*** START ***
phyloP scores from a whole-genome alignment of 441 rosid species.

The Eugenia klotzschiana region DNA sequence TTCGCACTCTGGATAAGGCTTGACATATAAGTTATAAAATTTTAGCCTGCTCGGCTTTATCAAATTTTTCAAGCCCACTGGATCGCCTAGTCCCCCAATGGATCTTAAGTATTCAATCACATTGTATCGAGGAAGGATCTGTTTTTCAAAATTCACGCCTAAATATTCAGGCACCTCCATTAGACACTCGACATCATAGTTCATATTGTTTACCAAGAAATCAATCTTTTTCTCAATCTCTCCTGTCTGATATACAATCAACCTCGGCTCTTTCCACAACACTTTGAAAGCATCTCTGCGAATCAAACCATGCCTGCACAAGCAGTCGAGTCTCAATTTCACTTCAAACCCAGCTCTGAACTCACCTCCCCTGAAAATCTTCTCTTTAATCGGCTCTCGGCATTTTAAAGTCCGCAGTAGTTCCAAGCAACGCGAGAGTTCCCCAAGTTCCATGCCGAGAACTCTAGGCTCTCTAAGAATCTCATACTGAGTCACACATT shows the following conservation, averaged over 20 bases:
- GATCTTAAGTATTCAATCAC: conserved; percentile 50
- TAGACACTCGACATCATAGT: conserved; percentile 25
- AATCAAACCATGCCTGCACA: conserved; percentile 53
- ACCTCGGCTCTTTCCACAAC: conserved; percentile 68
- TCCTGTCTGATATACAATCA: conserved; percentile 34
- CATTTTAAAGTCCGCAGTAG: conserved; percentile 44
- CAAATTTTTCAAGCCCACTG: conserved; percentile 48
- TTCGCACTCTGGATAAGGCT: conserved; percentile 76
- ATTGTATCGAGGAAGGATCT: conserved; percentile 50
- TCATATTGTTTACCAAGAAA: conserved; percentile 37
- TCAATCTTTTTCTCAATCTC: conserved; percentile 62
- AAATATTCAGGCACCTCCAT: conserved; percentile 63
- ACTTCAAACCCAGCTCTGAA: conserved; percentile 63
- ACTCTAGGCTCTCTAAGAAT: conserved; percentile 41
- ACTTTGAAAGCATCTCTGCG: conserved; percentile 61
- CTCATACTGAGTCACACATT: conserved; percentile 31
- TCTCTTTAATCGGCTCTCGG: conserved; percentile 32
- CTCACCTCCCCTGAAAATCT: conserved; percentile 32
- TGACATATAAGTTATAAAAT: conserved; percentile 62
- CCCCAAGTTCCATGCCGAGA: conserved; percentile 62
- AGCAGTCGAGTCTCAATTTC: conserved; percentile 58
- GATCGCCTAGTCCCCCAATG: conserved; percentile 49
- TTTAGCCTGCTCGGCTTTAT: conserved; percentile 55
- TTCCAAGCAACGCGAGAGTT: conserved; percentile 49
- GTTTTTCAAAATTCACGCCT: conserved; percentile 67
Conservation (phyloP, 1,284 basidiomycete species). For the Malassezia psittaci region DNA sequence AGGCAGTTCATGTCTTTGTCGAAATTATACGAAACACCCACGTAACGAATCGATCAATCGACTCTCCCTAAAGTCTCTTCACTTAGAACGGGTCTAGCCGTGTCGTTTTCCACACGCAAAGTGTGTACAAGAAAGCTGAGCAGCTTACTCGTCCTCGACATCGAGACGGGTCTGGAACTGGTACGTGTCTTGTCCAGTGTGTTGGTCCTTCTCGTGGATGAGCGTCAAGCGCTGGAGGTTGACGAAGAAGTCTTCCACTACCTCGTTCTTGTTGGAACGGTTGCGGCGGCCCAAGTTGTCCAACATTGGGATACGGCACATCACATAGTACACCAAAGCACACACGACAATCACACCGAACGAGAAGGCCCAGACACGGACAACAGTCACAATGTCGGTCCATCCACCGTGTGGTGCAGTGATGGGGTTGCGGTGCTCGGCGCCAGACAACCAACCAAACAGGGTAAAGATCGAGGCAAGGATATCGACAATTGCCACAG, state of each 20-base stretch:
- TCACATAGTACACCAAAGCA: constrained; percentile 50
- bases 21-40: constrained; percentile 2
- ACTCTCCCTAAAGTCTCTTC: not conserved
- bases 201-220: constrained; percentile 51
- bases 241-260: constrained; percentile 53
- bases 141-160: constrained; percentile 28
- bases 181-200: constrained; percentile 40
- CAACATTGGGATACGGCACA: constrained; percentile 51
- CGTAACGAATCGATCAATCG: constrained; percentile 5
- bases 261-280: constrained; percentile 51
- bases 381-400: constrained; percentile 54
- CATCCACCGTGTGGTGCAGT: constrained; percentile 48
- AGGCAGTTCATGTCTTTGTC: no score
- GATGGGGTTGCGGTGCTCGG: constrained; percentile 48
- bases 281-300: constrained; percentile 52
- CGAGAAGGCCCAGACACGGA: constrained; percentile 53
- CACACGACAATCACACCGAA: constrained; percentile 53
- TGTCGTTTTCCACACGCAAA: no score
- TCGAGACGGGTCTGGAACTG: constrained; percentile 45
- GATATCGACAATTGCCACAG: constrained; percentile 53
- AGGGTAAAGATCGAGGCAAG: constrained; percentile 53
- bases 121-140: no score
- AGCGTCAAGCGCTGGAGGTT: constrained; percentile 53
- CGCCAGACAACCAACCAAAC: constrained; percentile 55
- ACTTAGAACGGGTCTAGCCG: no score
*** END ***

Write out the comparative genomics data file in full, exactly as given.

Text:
phyloP scores from a whole-genome alignment of 441 rosid species.

The Eugenia klotzschiana region DNA sequence TTCGCACTCTGGATAAGGCTTGACATATAAGTTATAAAATTTTAGCCTGCTCGGCTTTATCAAATTTTTCAAGCCCACTGGATCGCCTAGTCCCCCAATGGATCTTAAGTATTCAATCACATTGTATCGAGGAAGGATCTGTTTTTCAAAATTCACGCCTAAATATTCAGGCACCTCCATTAGACACTCGACATCATAGTTCATATTGTTTACCAAGAAATCAATCTTTTTCTCAATCTCTCCTGTCTGATATACAATCAACCTCGGCTCTTTCCACAACACTTTGAAAGCATCTCTGCGAATCAAACCATGCCTGCACAAGCAGTCGAGTCTCAATTTCACTTCAAACCCAGCTCTGAACTCACCTCCCCTGAAAATCTTCTCTTTAATCGGCTCTCGGCATTTTAAAGTCCGCAGTAGTTCCAAGCAACGCGAGAGTTCCCCAAGTTCCATGCCGAGAACTCTAGGCTCTCTAAGAATCTCATACTGAGTCACACATT shows the following conservation, averaged over 20 bases:
- GATCTTAAGTATTCAATCAC: conserved; percentile 50
- TAGACACTCGACATCATAGT: conserved; percentile 25
- AATCAAACCATGCCTGCACA: conserved; percentile 53
- ACCTCGGCTCTTTCCACAAC: conserved; percentile 68
- TCCTGTCTGATATACAATCA: conserved; percentile 34
- CATTTTAAAGTCCGCAGTAG: conserved; percentile 44
- CAAATTTTTCAAGCCCACTG: conserved; percentile 48
- TTCGCACTCTGGATAAGGCT: conserved; percentile 76
- ATTGTATCGAGGAAGGATCT: conserved; percentile 50
- TCATATTGTTTACCAAGAAA: conserved; percentile 37
- TCAATCTTTTTCTCAATCTC: conserved; percentile 62
- AAATATTCAGGCACCTCCAT: conserved; percentile 63
- ACTTCAAACCCAGCTCTGAA: conserved; percentile 63
- ACTCTAGGCTCTCTAAGAAT: conserved; percentile 41
- ACTTTGAAAGCATCTCTGCG: conserved; percentile 61
- CTCATACTGAGTCACACATT: conserved; percentile 31
- TCTCTTTAATCGGCTCTCGG: conserved; percentile 32
- CTCACCTCCCCTGAAAATCT: conserved; percentile 32
- TGACATATAAGTTATAAAAT: conserved; percentile 62
- CCCCAAGTTCCATGCCGAGA: conserved; percentile 62
- AGCAGTCGAGTCTCAATTTC: conserved; percentile 58
- GATCGCCTAGTCCCCCAATG: conserved; percentile 49
- TTTAGCCTGCTCGGCTTTAT: conserved; percentile 55
- TTCCAAGCAACGCGAGAGTT: conserved; percentile 49
- GTTTTTCAAAATTCACGCCT: conserved; percentile 67
Conservation (phyloP, 1,284 basidiomycete species). For the Malassezia psittaci region DNA sequence AGGCAGTTCATGTCTTTGTCGAAATTATACGAAACACCCACGTAACGAATCGATCAATCGACTCTCCCTAAAGTCTCTTCACTTAGAACGGGTCTAGCCGTGTCGTTTTCCACACGCAAAGTGTGTACAAGAAAGCTGAGCAGCTTACTCGTCCTCGACATCGAGACGGGTCTGGAACTGGTACGTGTCTTGTCCAGTGTGTTGGTCCTTCTCGTGGATGAGCGTCAAGCGCTGGAGGTTGACGAAGAAGTCTTCCACTACCTCGTTCTTGTTGGAACGGTTGCGGCGGCCCAAGTTGTCCAACATTGGGATACGGCACATCACATAGTACACCAAAGCACACACGACAATCACACCGAACGAGAAGGCCCAGACACGGACAACAGTCACAATGTCGGTCCATCCACCGTGTGGTGCAGTGATGGGGTTGCGGTGCTCGGCGCCAGACAACCAACCAAACAGGGTAAAGATCGAGGCAAGGATATCGACAATTGCCACAG, state of each 20-base stretch:
- TCACATAGTACACCAAAGCA: constrained; percentile 50
- bases 21-40: constrained; percentile 2
- ACTCTCCCTAAAGTCTCTTC: not conserved
- bases 201-220: constrained; percentile 51
- bases 241-260: constrained; percentile 53
- bases 141-160: constrained; percentile 28
- bases 181-200: constrained; percentile 40
- CAACATTGGGATACGGCACA: constrained; percentile 51
- CGTAACGAATCGATCAATCG: constrained; percentile 5
- bases 261-280: constrained; percentile 51
- bases 381-400: constrained; percentile 54
- CATCCACCGTGTGGTGCAGT: constrained; percentile 48
- AGGCAGTTCATGTCTTTGTC: no score
- GATGGGGTTGCGGTGCTCGG: constrained; percentile 48
- bases 281-300: constrained; percentile 52
- CGAGAAGGCCCAGACACGGA: constrained; percentile 53
- CACACGACAATCACACCGAA: constrained; percentile 53
- TGTCGTTTTCCACACGCAAA: no score
- TCGAGACGGGTCTGGAACTG: constrained; percentile 45
- GATATCGACAATTGCCACAG: constrained; percentile 53
- AGGGTAAAGATCGAGGCAAG: constrained; percentile 53
- bases 121-140: no score
- AGCGTCAAGCGCTGGAGGTT: constrained; percentile 53
- CGCCAGACAACCAACCAAAC: constrained; percentile 55
- ACTTAGAACGGGTCTAGCCG: no score